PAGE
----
• Balthasar, Hans Urs, (1993) Mysterium Paschale : the mystery of Easter, Aidan Nichols OP (translation and introduction), Grand Rapids, Michigan, USA : W.B. Eerdmans, pp. 297 ISBN 0-8028-0147-1
  • Bonnard, Pierre Émile OP, (1988) Passover, in: Dictionary of Biblical Theology, Xavier Léon-Dufour (ed.), Third rev. edition, Pasay City, Philippines - London: Paulines - Goeffrey Chapman, p. 406-409.
  • Bouyer, Louis, (1951) The Paschal Mystery. Meditations on the Last Three Days of Holy Week, London.
  • Bouyer L.,(1956) The spirit and forms of protestantism, A. V. Littledale (trnasl.), London - Glasgow: Collins, p. 285.
  • Bouyer L. (1965), The Liturgy Revived. A Doctrinal Commentary of the Conciliar Constitution on the Liturgy. London: A Libra Book, 1965, pp. 107.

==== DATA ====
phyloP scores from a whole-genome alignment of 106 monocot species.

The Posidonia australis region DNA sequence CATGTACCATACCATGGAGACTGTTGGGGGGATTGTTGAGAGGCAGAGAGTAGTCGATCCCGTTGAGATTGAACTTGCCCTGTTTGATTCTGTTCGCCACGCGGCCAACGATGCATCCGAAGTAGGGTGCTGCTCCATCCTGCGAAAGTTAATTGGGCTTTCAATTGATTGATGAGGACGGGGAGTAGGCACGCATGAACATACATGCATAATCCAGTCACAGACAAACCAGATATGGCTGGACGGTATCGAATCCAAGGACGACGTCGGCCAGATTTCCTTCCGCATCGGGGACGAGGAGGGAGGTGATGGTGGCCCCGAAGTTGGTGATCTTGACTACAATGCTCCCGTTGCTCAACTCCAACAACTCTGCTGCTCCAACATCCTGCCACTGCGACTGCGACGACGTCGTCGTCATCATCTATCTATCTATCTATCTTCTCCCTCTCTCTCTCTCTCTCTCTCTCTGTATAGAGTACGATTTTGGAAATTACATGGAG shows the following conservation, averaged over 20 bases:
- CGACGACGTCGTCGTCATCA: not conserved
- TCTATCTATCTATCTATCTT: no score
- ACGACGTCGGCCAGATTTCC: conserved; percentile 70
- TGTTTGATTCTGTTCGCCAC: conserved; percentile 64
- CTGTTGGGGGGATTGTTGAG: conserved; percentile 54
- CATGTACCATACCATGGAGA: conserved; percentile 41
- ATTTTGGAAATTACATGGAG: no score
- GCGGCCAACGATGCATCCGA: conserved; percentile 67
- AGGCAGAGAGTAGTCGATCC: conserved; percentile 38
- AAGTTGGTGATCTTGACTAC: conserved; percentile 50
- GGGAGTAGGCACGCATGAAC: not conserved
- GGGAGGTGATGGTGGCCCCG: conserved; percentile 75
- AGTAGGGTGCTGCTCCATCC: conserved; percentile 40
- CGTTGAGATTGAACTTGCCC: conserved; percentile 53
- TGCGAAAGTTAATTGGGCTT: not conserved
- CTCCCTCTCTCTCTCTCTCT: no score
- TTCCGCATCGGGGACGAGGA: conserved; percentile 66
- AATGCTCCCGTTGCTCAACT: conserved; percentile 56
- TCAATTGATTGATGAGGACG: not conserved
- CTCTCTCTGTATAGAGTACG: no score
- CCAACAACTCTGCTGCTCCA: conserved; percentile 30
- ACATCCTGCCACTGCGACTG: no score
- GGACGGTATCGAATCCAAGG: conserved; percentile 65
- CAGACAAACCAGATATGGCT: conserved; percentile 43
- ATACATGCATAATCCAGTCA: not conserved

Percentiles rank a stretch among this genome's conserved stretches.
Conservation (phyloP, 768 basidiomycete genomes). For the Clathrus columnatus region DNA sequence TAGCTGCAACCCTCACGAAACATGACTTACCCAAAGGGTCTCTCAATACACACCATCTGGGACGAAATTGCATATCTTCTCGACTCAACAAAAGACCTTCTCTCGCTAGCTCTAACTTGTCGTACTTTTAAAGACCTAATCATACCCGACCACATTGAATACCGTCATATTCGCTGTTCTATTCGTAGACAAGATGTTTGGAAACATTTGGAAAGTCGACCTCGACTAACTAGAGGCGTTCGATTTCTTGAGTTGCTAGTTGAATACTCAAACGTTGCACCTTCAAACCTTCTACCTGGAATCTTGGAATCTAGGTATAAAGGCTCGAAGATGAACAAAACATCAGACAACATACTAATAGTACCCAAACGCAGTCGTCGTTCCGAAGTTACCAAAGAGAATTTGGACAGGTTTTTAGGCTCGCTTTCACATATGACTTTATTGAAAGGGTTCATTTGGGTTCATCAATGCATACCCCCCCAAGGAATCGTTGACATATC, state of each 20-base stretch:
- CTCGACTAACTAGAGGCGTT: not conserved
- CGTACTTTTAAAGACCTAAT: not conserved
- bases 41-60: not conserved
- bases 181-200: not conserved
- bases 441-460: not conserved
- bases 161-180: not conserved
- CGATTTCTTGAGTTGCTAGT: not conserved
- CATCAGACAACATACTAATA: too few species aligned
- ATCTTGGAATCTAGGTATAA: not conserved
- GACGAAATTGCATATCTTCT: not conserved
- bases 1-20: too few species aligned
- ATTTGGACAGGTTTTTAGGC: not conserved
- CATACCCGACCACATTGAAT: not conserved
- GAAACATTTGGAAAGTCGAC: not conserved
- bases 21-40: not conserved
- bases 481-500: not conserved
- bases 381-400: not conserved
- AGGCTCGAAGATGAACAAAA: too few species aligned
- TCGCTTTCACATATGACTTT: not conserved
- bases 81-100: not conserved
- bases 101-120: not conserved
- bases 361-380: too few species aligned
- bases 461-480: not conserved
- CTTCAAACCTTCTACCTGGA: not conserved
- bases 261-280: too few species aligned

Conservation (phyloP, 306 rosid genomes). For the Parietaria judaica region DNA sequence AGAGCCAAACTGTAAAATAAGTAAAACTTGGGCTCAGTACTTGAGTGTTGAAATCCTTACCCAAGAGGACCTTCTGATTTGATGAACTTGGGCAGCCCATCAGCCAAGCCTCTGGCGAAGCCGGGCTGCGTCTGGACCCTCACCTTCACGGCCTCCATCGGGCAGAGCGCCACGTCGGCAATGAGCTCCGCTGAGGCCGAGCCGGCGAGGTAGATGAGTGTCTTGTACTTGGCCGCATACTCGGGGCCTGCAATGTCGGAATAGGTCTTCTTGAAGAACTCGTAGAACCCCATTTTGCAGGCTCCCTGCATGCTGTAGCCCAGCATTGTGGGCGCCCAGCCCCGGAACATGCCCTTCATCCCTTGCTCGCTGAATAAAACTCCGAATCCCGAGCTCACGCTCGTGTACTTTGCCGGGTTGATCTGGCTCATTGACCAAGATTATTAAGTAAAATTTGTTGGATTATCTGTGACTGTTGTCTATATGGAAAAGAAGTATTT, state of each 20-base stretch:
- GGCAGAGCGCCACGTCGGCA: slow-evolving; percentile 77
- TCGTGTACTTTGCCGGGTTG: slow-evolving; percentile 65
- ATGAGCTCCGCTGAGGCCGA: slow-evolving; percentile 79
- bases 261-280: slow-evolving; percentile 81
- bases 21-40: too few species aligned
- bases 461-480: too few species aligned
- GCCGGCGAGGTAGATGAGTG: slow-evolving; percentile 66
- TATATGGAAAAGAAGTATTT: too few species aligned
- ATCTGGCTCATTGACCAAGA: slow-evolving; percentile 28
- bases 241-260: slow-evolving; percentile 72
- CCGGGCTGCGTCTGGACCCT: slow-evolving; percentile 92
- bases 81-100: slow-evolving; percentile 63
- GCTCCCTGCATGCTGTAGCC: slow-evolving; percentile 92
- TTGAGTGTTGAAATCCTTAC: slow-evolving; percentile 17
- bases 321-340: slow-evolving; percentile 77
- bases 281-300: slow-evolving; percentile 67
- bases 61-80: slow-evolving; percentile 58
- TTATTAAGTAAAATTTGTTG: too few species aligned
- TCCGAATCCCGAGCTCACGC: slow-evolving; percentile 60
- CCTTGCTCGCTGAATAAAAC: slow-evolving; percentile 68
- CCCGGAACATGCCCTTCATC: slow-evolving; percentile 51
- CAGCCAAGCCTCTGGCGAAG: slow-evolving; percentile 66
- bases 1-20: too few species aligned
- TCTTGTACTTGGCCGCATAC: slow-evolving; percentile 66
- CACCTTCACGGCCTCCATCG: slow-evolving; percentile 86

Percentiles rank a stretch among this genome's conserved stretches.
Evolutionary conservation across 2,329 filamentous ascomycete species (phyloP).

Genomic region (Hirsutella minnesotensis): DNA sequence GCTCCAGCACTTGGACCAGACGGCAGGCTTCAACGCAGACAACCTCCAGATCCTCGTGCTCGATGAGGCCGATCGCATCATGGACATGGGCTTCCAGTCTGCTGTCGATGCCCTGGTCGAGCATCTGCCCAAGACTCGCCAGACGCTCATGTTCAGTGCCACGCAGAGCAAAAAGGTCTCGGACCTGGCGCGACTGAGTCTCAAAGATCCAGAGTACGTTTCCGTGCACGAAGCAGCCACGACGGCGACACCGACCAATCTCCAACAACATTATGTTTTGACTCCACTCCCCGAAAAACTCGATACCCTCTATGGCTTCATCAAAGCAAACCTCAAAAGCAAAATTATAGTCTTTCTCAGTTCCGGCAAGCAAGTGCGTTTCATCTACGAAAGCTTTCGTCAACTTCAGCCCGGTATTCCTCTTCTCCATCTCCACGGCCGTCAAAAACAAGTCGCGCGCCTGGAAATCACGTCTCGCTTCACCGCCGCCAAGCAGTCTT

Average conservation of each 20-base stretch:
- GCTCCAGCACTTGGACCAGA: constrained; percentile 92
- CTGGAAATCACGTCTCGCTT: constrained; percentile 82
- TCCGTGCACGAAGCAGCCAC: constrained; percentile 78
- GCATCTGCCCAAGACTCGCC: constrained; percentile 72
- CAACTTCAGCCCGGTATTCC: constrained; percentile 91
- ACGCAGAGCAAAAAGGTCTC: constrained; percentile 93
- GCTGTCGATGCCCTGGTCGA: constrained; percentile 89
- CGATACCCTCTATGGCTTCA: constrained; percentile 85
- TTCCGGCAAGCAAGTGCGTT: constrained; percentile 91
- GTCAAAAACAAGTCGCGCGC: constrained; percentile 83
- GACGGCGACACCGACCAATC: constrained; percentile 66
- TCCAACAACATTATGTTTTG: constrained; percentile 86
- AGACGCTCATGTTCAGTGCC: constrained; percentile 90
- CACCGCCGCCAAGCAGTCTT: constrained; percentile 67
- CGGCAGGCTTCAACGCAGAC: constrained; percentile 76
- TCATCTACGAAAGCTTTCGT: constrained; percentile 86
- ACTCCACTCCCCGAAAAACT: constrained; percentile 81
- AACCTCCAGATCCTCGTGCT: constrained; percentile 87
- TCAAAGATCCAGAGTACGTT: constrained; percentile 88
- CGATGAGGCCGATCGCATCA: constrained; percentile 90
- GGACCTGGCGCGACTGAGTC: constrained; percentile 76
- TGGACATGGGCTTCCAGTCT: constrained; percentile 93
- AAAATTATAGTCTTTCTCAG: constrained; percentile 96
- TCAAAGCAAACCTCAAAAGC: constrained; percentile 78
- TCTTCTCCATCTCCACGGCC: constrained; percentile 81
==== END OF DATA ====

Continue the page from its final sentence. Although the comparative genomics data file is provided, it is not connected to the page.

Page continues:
• Cantalamessa, Raniero OFMCap, (1993) Introduction in Easter in the Early Church. An Anthology of Jewish and Early Christian Texts, Quigley SJ, J.T. Lienhard SJ (translators & editors), Collegville, Minnesota: The Liturgical Press, pp. 1–23, ISBN 0-8146-2164-3
  • Füglister, Notker, (1969) Passover, in: Sacramentum Mundi, vol. 4, New York - London: Herder and Herder - Burns & Oates, p. 352-357, ISBN 0 223 97630 X
  • Gilson, Étienne, (1955, this edition 1985), History of Christian Philosophy in the Middle Ages, London: Sheed and Ward, pp. 829, ISBN 0 72204114 4
  • John Paul II, (1998) Apostolic letter On Keeping the Lord's Day Holy "Dies Domini"; see the text on-line: APOSTOLIC LETTER DIES DOMINI. Access date:2012-03-12.
  • The Paschal mystery : ancient liturgies and patristic texts,(1969) A. Hamman (editor), Staten Island, NY : Alba House, pp. 230
  • Rahner K., Mystery, in: Sacramentum Mundi, vol. 4, New York - London: Herder and Herder - Burns & Oates, p. 133-136, ISBN 0 223 97630 X